Maine DHHS Announces Winners of Kids COVID-19 Vaccination Video Contest 

The Maine Department of Health and Human Services (DHHS), in partnership with the Maine Department of Education (DOE), today announced the winners of the video competition for Maine children to encourage COVID-19 vaccination.

DHHS and DOE announced the contest on November 3, inviting Maine youth ages 5 to 17 to submit 30-second videos that they believed would encourage other children, along with their parents, to get a COVID-19 vaccine.

The winners are:

  • 1st place: Renée Morin (sophomore), Olie Saywell (sophomore), Hunter Roberts (junior, created original score), Ian Kruger (senior, camera operator); The New School (high school), Kennebunk
  • 2nd place: Spencer Michalski (8th grade), homeschooled, Columbia
  • 3rd place: Natalie Waters (6th grade), Lincoln Middle School, Portland

The winning entries can be viewed here:

“Congratulations to the winners of our Maine Kids COVID-19 Vaccination Video Contest, who displayed creativity, conviction, and courage in their submissions,” said DHHS Commissioner Jeanne Lambrew and Maine CDC Director Nirav D. Shah. “We’re grateful to every Maine child and teenager who submitted an entry – they are all public health champions. Thanks to people like them, Maine is quickly getting enough students vaccinated to begin returning to more normal ways of learning and having fun.”

“Getting back to normal and doing our part to end the pandemic inspired us to submit to the contest,” said the first-place team from The New School. “By spreading awareness and empowering fellow young people with facts about vaccination, helping younger Mainers to not be afraid, and using skills we learned in video production, we hoped to contribute to positive public health messaging.”

“My plunge into the frigid water was worth the sacrifice for the greater good,” added Olie Saywel.

The Maine Center for Disease Control and Prevention (CDC) is promoting the winning videos on social media.

Additionally, first-place winner The New School will receive $50,000; second -place winner Spencer Michalski selected Downeast Audubon as the nonprofit to receive the $25,000 second-place prize to fund summer camp scholarships; and third-place winner Lincoln Middle School will receive $10,000.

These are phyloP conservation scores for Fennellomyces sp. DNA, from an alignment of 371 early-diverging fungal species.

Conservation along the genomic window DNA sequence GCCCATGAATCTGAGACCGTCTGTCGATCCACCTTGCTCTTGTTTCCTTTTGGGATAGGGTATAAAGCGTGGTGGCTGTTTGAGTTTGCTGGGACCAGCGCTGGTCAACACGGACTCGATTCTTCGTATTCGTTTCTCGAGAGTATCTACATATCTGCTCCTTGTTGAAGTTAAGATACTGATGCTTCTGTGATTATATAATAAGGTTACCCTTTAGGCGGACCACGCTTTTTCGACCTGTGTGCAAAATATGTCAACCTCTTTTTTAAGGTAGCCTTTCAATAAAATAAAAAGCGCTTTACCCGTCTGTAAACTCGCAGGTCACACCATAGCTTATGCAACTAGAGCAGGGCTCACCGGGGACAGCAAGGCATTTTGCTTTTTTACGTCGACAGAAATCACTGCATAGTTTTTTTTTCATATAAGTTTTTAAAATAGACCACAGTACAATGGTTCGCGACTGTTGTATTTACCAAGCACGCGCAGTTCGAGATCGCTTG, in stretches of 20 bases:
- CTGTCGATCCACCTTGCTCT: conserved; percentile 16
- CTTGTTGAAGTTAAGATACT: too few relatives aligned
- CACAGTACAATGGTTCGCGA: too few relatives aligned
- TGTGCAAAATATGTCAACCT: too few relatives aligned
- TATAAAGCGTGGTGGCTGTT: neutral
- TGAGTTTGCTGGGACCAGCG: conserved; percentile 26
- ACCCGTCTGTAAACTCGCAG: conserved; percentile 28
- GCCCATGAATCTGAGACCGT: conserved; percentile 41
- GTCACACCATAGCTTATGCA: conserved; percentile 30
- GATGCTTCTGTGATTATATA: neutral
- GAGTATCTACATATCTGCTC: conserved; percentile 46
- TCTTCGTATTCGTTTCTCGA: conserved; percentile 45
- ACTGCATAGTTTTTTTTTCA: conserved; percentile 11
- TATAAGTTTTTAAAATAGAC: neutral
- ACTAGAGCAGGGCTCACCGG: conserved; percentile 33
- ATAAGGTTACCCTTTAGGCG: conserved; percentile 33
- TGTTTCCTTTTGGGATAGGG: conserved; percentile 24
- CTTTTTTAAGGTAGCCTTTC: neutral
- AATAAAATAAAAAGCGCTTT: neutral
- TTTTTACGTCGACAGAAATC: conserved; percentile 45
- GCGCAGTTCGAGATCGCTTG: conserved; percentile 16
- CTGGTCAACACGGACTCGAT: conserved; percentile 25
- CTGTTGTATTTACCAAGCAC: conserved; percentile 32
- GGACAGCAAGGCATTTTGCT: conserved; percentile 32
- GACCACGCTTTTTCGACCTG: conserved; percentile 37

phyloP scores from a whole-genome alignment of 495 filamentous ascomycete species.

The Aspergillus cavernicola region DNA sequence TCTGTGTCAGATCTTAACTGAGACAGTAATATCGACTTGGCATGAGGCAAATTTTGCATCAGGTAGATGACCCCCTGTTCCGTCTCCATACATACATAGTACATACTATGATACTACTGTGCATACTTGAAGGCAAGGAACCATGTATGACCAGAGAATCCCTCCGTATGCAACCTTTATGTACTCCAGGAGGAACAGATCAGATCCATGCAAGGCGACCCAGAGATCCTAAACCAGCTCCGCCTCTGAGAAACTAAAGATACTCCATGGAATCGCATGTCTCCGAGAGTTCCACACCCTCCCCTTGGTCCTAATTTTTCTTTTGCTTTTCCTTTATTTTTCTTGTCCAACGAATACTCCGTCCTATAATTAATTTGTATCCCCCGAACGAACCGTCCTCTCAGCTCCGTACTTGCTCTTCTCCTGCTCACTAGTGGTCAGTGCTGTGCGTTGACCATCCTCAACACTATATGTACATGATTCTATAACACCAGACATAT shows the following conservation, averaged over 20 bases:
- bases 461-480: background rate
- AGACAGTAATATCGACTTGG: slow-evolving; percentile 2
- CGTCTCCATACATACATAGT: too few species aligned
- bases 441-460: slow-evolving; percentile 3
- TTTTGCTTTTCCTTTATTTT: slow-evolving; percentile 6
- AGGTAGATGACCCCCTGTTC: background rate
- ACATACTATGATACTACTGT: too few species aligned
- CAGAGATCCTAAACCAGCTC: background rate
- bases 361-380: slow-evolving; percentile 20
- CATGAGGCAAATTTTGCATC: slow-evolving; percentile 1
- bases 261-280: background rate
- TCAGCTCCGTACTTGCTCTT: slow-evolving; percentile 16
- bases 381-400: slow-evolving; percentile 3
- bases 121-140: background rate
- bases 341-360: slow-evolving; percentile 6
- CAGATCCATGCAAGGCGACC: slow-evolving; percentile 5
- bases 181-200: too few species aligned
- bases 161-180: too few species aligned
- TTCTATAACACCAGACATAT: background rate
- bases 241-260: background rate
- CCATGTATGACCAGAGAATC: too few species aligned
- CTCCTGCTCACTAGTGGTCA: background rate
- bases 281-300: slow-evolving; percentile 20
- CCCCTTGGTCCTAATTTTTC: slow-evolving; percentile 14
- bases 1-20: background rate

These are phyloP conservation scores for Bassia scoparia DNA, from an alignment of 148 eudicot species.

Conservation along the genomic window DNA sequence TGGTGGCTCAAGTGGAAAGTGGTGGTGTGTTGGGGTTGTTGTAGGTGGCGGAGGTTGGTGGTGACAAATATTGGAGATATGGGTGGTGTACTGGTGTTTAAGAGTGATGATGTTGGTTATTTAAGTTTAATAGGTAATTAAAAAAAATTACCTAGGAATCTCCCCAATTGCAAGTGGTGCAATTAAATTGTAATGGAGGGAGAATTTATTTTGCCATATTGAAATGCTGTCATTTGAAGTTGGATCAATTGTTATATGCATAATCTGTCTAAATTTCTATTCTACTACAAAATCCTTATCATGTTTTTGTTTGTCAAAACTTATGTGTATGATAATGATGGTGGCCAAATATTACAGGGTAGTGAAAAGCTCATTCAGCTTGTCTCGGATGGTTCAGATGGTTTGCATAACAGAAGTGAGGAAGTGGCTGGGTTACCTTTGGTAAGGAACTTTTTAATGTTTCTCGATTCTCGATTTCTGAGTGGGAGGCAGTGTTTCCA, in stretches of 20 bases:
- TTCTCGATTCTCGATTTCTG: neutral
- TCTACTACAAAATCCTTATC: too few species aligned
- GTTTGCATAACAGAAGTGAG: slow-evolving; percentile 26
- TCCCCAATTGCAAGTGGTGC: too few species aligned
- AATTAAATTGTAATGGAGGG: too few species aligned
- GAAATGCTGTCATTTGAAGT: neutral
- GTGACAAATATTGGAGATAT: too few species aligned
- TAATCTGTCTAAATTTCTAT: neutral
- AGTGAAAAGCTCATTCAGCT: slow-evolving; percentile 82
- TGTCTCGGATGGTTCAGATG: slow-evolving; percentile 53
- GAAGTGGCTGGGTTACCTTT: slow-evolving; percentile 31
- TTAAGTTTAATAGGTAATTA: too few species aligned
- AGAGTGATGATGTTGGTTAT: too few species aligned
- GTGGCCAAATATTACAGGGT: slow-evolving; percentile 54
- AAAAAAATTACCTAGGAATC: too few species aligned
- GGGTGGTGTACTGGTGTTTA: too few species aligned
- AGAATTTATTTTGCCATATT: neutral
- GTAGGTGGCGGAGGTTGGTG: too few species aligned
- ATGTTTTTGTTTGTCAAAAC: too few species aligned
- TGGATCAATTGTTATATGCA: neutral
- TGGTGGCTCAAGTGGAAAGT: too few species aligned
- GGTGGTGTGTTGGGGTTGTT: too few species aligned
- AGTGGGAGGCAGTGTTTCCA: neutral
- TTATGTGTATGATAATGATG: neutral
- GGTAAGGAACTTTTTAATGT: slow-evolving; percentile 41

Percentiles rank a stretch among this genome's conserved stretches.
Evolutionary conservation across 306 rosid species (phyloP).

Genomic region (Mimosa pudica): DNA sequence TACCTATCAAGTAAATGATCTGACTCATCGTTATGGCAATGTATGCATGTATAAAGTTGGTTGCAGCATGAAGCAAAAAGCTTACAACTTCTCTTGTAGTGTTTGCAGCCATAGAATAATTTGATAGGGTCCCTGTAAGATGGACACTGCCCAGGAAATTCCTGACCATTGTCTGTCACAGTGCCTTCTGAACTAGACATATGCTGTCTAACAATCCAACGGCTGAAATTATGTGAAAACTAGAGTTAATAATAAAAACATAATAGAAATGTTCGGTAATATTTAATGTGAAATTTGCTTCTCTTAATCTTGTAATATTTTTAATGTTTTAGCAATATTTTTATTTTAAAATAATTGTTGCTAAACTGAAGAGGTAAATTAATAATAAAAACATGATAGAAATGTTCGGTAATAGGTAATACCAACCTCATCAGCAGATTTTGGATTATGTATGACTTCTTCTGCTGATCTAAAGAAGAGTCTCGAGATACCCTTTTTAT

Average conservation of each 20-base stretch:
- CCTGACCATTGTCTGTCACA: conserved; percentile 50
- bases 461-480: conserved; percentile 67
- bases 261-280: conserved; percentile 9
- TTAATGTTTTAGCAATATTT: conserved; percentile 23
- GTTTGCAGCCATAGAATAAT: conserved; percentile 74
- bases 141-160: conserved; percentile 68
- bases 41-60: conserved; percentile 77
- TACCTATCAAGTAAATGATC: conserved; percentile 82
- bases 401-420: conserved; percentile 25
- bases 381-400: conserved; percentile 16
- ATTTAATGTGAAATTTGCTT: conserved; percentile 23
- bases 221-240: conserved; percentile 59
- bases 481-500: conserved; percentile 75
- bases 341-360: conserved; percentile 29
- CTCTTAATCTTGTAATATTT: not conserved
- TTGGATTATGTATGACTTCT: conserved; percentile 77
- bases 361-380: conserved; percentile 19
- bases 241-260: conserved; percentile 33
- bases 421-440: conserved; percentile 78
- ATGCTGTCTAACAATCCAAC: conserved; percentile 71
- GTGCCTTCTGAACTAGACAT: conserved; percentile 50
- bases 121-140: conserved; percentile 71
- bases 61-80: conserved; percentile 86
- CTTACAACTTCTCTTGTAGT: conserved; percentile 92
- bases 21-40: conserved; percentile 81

Schools can use the winnings to supplement school meals with healthy treats; purchase playground, classroom, gym, sports, or music equipment; enhance a special school activity; or support a school field trip for all students.

Over 50 submissions were reviewed, without identifying information, by a committee comprised of DHHS, CDC and DOE staff members. The selection criteria included originality and clarity of the message, consistency with public health information on youth vaccination, and potential to reach unvaccinated groups, among others.

Children could produce the video submissions on their own or as part of a school activity. Participation was limited to Maine residents.

The prize winnings are supported by the Federally funded Coronavirus Relief Fund at Maine DHHS, which was the source of funds for previous COVID-19 vaccine incentive programs in Maine.

The video competition is part of Maine DHHS and Maine CDC’s broader plan to support vaccination of children ages 5 to 11. Nearly 29% of Maine children ages 5 to 11 have received at least a first dose of vaccine, nearly double the national average of 14.7 percent and ranking Maine third in the nation, according to the U.S. CDC.

The Pfizer COVID-19 vaccine is available for children 5 to 11 years old in a two-dose series, and is administered in a lower dose than the vaccine for adolescents and adults.

COVID-19 vaccines are available at no charge at sites across the state. For information on getting a vaccine, please visit Maine.gov/covid19/vaccines or call the Community Vaccination Line at 1-888-445-4111.